September (1987)

PG | 82 mins | Drama | 18 December 1987

Director:

Woody Allen

Writer:

Woody Allen

Producer:

Robert Greenhut

Cinematographer:

Carlo Di Palma

Editor:

Susan E. Morse

Production Designer:

Santo Loquasto
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HISTORY

September was the sixteenth film written and directed by Woody Allen. It was Allen’s seventh film collaboration with actress Mia Farrow, his fourth film with actress Dianne Wiest, and his third film with actor Sam Waterston.
       Principal photography began on 27 Oct 1986 with the working title listed as “Woody Allen Untitled ‘86” in the 26 Nov 1986 DV production chart. The 23 Feb 1987 issue of New York magazine said the film’s working title was “Woody Allen’s Winter Project.” The film shot entirely on a set built on soundstages at Kaufman Astoria Studios in Astoria, Queens, New York.
       After filming was completed, Allen began editing and decided he was unhappy with the film. He opted to rewrite portions of the script and reshoot. Allen told the 6 Dec 1987 NYT that it was no different than a play opening out of town, and the playwright rewriting major portions after seeing it performed, saying: “When I saw the first version, I saw many mistakes and character things I could do better.”
       The 13 Feb 1987 HR reported principal photography would begin again on 19 Feb or 23 Feb 1987 with a nine-week production schedule. The NYT noted that Allen routinely reshot major portions of his films, and extra production time was worked into both the budget and the shooting schedule of each of Allen’s films. However, Allen had never before reshot an entire film, and it pushed the final cost to $10 million, some 20% over budget, the 4 Jan 1988 Newsweek reported. Allen told the NYT that the cost overrun would ... More Less

September was the sixteenth film written and directed by Woody Allen. It was Allen’s seventh film collaboration with actress Mia Farrow, his fourth film with actress Dianne Wiest, and his third film with actor Sam Waterston.
       Principal photography began on 27 Oct 1986 with the working title listed as “Woody Allen Untitled ‘86” in the 26 Nov 1986 DV production chart. The 23 Feb 1987 issue of New York magazine said the film’s working title was “Woody Allen’s Winter Project.” The film shot entirely on a set built on soundstages at Kaufman Astoria Studios in Astoria, Queens, New York.
       After filming was completed, Allen began editing and decided he was unhappy with the film. He opted to rewrite portions of the script and reshoot. Allen told the 6 Dec 1987 NYT that it was no different than a play opening out of town, and the playwright rewriting major portions after seeing it performed, saying: “When I saw the first version, I saw many mistakes and character things I could do better.”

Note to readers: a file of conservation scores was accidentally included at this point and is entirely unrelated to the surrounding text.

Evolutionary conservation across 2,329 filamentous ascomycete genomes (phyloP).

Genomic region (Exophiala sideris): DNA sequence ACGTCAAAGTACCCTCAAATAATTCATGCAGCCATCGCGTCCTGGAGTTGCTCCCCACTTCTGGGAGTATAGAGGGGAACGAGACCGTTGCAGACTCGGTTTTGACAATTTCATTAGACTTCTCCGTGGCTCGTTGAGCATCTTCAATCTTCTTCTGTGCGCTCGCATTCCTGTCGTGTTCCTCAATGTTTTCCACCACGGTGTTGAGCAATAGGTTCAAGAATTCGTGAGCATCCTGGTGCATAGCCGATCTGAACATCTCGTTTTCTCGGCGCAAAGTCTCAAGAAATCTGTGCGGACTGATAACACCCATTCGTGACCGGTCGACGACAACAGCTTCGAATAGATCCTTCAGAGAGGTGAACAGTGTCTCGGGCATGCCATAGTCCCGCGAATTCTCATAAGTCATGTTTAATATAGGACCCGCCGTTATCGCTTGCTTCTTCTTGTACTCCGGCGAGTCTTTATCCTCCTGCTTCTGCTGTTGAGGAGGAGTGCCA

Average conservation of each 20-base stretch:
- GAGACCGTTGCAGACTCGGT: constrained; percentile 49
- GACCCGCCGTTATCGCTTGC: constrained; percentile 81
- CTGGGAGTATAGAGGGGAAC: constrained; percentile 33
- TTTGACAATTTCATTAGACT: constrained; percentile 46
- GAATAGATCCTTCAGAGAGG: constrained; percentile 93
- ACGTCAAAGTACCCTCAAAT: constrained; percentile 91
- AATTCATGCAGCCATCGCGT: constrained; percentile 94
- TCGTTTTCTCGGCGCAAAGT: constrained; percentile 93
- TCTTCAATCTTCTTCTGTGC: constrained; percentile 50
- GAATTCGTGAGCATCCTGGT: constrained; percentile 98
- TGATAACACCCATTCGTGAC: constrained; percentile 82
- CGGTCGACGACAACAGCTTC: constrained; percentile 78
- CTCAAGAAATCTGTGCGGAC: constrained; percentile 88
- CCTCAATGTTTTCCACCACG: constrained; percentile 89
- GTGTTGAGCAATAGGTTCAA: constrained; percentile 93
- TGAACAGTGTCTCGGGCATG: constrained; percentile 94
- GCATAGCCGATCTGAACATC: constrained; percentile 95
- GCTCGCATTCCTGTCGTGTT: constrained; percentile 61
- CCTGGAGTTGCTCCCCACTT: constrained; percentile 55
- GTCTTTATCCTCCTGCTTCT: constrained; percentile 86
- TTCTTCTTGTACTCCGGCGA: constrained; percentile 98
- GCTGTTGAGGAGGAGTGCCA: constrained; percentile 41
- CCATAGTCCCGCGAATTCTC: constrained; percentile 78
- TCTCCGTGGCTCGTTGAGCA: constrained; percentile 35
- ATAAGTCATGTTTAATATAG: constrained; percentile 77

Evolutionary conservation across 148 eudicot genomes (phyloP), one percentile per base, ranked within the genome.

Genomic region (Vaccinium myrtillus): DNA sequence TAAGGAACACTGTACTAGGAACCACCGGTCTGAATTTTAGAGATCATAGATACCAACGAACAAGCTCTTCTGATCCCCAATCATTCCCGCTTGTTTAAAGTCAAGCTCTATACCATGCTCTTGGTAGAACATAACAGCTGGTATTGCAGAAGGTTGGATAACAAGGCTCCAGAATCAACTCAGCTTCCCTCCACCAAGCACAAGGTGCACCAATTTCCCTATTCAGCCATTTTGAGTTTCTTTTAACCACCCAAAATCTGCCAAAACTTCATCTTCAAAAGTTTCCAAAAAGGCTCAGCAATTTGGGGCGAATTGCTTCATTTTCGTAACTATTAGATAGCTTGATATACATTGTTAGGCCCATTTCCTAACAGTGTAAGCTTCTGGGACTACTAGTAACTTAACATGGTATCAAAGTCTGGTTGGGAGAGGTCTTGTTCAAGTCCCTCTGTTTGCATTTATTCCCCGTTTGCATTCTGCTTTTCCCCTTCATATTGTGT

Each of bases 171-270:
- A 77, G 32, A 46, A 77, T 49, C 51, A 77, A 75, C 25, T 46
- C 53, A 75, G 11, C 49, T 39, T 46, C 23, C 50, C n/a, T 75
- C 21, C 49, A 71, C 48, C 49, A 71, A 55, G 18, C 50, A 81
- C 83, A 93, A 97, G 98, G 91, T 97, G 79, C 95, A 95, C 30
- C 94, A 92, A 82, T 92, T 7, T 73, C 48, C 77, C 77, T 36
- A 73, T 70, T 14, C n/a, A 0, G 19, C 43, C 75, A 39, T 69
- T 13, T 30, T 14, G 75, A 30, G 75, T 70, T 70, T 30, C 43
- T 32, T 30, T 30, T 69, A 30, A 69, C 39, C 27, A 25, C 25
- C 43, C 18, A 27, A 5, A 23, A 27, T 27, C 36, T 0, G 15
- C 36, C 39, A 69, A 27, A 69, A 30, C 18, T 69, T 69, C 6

The 13 Feb 1987 HR reported principal photography would begin again on 19 Feb or 23 Feb 1987 with a nine-week production schedule. The NYT noted that Allen routinely reshot major portions of his films, and extra production time was worked into both the budget and the shooting schedule of each of Allen’s films. However, Allen had never before reshot an entire film, and it pushed the final cost to $10 million, some 20% over budget, the 4 Jan 1988 Newsweek reported. Allen told the NYT that the cost overrun would come out of his fee.
       With the reshoot, some of the actors were no longer available, and their parts had to be recast. Mia Farrow and Dianne Wiest stayed with the project throughout. However, the part of “Lane’s” mother, feisty actress “Diane Frasier,” was initially played by Mia Farrow’s real-life mother, Maureen O’Sullivan. She was ill with pneumonia when production resumed. Allen approached Gena Rowlands as a replacement, but ultimately cast Elaine Stritch as Diane.
       The part of writer “Peter” was initially played by Christopher Walken, but he and Allen clashed on the set, and Walken was replaced after a few weeks by Sam Shepard. When Shepard was unavailable for the reshoot, Allen cast Sam Waterston.
       The part of Diane’s husband, physicist “Lloyd,” was played by Denholm Elliot the first time, while Charles Durning played the French professor neighbor, “Howard.” When Durning was committed to another project during the reshoot, Allen decided to have Denholm Elliot play Howard, and brought in Jack Warden to play Lloyd.
       September opened on fifteen screens on 18 Dec 1987, earning a total of $203,775 in its first ten days of release, according to the 29 Dec 1987 DV box-office report.
       The 23 Dec 1987 DV noted that it was out of the ordinary to release a Woody Allen film during the competitive Christmas holiday season. Orion Pictures typically opened its films in January or February.
       End credits state: “Filmed Entirely at Kaufman Astoria Studios in New York” and “The Producers wish to thank the following for their assistance: The Mayor’s Office of Film, Theater and Broadcasting; Albert G. Ruben Insurance Co., Inc.; General Cinema Corp.” More Less

GEOGRAPHIC LOCATIONS
SOURCE CITATIONS
SOURCE
DATE